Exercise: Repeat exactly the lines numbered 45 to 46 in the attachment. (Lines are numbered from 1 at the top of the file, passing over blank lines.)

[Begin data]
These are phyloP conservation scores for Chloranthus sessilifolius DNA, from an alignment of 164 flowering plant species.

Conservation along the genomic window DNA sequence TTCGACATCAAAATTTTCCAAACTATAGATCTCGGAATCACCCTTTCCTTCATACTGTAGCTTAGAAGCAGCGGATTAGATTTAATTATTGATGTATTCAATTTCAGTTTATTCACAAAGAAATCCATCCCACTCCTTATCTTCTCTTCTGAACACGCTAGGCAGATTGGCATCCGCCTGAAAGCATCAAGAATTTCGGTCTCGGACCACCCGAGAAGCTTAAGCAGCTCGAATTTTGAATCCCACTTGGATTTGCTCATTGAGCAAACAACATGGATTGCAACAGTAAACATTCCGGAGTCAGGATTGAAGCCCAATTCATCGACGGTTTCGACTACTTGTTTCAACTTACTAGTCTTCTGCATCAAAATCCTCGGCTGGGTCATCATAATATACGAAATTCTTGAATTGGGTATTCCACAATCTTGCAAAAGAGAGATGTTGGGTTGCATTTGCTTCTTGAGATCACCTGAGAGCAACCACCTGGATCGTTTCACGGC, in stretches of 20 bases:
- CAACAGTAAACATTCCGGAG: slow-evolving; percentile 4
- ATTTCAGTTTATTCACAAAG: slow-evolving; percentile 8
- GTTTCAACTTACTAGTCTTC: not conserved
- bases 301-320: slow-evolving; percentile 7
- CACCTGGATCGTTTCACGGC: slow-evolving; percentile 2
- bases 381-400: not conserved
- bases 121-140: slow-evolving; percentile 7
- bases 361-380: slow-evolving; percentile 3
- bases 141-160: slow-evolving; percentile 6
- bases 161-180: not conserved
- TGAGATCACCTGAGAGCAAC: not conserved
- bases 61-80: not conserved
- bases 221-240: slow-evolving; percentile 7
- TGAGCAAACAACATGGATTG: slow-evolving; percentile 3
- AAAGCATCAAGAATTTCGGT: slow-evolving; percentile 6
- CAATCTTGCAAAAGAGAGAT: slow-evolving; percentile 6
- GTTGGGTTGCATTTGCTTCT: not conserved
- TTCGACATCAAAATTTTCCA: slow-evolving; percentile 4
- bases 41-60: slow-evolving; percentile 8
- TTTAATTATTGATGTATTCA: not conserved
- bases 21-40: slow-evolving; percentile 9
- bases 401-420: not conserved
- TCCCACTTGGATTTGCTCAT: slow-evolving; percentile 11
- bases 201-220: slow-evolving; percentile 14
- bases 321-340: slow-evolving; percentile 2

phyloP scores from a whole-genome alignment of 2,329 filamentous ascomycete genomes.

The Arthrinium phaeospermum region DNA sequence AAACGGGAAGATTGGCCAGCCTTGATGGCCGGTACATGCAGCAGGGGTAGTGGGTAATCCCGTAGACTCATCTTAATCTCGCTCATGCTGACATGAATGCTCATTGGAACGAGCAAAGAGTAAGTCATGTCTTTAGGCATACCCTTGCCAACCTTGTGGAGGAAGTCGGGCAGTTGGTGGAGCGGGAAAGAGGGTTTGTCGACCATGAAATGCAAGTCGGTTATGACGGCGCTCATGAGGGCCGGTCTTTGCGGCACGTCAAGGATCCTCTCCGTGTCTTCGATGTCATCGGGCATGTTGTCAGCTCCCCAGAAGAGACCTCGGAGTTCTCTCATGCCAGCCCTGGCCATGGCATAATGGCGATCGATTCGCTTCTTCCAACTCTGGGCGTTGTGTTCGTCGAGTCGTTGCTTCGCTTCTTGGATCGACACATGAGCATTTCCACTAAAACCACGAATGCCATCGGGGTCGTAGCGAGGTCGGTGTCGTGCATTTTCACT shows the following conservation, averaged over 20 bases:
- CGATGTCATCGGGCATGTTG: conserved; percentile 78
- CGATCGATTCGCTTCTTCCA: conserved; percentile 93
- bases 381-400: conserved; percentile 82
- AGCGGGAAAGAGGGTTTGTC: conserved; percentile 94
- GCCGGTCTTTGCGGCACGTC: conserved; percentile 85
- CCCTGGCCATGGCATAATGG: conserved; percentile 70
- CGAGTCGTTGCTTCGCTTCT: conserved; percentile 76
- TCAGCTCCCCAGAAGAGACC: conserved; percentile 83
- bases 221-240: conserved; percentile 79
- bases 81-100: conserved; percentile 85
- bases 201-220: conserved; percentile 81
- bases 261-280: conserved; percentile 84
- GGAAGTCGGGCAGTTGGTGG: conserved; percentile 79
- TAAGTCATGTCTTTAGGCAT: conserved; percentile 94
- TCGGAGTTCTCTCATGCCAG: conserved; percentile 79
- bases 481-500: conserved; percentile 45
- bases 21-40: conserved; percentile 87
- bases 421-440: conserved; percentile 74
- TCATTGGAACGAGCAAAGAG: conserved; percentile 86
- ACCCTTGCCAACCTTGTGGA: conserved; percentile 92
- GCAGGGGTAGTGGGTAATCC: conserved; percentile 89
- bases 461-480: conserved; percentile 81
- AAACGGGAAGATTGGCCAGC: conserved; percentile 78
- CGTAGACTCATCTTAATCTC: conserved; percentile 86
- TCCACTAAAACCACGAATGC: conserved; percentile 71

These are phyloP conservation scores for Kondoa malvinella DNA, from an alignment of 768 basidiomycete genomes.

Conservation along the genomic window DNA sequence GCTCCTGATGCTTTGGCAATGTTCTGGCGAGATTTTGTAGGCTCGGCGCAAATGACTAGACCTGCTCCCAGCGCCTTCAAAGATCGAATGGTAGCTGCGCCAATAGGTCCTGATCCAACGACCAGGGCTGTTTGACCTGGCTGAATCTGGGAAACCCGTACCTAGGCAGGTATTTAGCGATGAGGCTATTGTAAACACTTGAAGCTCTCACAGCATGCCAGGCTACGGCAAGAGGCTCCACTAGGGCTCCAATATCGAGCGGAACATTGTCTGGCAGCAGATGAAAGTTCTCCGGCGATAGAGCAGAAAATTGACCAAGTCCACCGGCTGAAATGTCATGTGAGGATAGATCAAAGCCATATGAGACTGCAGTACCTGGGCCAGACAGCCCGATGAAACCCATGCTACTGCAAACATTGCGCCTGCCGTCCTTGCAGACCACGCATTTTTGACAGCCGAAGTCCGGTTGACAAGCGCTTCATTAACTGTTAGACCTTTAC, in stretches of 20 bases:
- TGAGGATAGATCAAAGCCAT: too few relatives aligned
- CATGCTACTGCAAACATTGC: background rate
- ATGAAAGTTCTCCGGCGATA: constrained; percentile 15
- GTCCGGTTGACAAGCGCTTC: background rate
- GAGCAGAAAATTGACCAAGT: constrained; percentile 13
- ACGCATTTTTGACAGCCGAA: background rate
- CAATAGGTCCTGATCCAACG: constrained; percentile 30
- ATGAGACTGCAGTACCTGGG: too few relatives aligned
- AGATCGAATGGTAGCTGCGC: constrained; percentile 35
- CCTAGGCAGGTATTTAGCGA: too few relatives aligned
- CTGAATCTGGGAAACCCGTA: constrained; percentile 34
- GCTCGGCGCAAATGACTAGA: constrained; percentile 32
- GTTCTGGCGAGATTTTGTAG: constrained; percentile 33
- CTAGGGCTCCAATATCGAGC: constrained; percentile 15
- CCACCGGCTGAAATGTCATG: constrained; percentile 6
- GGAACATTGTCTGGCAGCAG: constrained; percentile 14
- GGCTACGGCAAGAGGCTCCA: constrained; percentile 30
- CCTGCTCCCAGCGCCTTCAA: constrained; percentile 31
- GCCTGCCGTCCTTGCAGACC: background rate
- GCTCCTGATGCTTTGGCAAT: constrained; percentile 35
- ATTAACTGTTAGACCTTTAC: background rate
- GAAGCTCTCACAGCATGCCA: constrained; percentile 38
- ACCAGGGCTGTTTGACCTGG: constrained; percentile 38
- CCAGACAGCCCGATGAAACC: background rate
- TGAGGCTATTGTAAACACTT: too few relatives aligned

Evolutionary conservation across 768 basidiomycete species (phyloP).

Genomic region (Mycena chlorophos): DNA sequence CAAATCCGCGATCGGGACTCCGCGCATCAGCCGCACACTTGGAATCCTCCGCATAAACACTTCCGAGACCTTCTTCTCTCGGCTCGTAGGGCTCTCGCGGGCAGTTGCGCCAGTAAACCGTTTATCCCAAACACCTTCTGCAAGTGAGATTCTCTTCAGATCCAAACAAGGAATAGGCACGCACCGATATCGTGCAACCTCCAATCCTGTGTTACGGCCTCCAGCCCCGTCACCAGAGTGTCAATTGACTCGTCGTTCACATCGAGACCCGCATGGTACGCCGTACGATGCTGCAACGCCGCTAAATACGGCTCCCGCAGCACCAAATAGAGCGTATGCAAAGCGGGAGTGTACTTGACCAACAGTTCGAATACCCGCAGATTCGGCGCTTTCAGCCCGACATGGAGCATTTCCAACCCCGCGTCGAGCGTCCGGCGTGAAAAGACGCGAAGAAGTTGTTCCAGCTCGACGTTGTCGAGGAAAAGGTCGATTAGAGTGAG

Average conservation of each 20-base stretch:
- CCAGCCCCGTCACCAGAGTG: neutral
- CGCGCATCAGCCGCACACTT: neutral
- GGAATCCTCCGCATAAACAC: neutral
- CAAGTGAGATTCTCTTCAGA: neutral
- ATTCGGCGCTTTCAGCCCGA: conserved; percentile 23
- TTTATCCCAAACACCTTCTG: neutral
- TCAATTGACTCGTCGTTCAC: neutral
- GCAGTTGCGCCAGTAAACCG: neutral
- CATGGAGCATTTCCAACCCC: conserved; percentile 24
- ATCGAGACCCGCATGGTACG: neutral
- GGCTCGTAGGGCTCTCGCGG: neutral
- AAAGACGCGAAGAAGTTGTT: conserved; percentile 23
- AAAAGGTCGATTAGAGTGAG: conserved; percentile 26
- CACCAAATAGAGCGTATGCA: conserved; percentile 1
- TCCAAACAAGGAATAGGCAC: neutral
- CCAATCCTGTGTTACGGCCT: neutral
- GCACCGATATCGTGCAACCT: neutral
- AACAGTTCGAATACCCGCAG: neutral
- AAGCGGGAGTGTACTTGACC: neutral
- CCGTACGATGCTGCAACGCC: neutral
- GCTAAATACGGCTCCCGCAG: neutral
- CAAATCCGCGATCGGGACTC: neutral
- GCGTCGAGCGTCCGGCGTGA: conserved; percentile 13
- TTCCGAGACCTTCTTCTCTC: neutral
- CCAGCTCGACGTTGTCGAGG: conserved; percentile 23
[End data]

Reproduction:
- bases 481-500: conserved; percentile 45
- bases 21-40: conserved; percentile 87